As previously mentioned, the performances are spectacular. Lily James excels herself in a role that is one of the most perfectly suited to her since Cinderella, a film in which she was able to briefly showcase that she has some pipes. She does a great job of doing slight imitations of Meryl Streep whilst bringing her own personality to the role of a young Donna. Playing an American is also perfect for James, again proven in her role as Debora in Baby Driver, as she often plays her characters a little over the top, which is more of an American thing than the more subtle British way of performing. Amanda Seyfried seems to be the opposite – in Mamma Mia! Sophie was a little more over the top, but it seems with age she has calmed down and become more likable. Seyfried’s vocals have also improved exponentially, making her performances softer and easier to listen to. Baranski and Walters are just as hilarious, if not more so, than their first outings as Tanya and Rosie, and Keenan Wynn and Davies as their younger counterparts are absolutely spot in. The same goes for Brosnan, Firth and Skarsgård, with Brosnan in particular being a surprising standout. His vocals are still a struggle to listen to, however he brings a lot of heart to every scene he’s in. Again, their three younger counterparts, Irvine, Dylan and Skinner, immerse themselves in perfect twenty-something versions of Sophie’s three potential fathers, with Skinner in particular coming across as an incredibly endearing young Harry. In her fairly small part as Sophie’s grandmother Ruby, Cher is absolutely wonderful, and Andy Garcia as Fernando is the perfect on-screen compliment to Cher. Dominic Cooper reprises his role as Sophie’s partner, Sky, though he’s not often seen, and although Streep hardly appears, you can still feel her presence throughout, which is a credit to both the filmmakers and her performance in Mamma Mia!.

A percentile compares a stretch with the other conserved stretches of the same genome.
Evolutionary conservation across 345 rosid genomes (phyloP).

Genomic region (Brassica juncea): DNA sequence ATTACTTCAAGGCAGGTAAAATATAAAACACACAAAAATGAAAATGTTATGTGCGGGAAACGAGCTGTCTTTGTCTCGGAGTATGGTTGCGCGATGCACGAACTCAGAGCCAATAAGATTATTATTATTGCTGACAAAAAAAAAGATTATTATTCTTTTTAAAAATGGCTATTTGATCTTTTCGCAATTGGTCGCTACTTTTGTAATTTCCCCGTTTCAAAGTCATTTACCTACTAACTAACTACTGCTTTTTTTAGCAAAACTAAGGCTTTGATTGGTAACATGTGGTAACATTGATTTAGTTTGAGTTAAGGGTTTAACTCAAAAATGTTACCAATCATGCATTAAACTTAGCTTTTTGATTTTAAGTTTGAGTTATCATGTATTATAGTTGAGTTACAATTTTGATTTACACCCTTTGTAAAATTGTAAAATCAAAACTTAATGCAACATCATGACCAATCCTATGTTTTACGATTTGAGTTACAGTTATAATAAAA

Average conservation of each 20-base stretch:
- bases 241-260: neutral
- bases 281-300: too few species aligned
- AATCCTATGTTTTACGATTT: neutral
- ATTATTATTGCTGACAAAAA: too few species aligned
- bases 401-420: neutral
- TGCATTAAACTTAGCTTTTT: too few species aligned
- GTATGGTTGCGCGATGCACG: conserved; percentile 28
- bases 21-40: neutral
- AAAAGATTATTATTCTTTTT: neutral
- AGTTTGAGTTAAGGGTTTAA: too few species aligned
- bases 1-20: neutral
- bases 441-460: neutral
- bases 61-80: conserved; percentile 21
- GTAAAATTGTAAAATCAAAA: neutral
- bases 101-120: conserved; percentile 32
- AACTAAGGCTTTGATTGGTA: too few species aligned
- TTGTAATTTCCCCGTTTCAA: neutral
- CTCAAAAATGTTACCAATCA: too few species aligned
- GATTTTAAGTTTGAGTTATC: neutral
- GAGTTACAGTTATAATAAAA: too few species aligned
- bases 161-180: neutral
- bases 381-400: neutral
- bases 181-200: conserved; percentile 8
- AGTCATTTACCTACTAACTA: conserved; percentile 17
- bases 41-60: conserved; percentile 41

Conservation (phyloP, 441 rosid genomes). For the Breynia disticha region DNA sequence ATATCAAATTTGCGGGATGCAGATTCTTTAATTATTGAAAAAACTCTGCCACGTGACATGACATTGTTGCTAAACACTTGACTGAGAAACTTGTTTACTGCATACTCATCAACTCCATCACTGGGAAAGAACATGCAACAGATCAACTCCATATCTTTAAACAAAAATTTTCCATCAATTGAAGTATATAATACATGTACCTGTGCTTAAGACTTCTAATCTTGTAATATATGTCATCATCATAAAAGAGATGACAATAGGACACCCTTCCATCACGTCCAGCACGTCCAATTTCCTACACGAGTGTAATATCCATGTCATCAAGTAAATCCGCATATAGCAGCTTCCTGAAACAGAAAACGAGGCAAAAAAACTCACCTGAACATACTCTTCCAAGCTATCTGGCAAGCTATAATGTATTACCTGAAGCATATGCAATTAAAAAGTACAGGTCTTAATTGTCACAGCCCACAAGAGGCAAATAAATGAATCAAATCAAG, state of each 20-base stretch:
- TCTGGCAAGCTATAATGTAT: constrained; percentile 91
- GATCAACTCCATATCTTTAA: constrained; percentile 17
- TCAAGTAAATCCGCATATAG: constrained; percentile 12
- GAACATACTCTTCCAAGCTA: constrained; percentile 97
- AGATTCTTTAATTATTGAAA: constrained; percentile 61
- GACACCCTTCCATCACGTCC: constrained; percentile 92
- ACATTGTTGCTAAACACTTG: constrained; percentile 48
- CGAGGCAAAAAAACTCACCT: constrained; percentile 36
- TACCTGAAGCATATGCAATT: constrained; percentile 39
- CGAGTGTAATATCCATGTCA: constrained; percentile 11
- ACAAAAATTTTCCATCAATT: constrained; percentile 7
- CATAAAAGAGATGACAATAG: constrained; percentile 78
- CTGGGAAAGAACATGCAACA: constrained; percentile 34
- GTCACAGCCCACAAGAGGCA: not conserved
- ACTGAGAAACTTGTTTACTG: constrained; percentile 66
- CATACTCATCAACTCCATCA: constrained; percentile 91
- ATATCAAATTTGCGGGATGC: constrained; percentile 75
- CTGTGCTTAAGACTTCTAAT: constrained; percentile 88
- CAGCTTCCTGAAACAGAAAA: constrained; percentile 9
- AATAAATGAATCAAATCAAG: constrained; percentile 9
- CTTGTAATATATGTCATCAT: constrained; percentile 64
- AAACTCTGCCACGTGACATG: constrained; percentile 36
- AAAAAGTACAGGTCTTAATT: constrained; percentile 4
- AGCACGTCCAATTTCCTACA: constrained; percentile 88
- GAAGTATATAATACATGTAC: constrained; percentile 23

In comparison to its predecessor, Here We Go Again surpasses Mamma Mia! in just about every way, which was completely unexpected. Even its Greek setting (though it was actually filmed in Croatia) seems that much more beautiful. It’s touching, it’s fun, it’s happy, it’s sad; you’ll smile, you’ll laugh, you’ll well up, you’ll want to sing along, all numerous times; it has just about everything you could possibly want from a piece of entertainment. If musicals and/or films with heightened emotion are your thing, you will absolutely love it. If musicals and/or emotions aren’t really your thing, you may not enjoy how over the top it can be, but there’s a firm belief that it has something for everyone. Two hours absolutely fly by, and you may even find yourself not wanting it to end, in which case, a second and third viewing is highly recommended, particularly if you ever find yourself having a bad day/week/month. You’ll leave with a fire in your soul that only ABBA could ignite.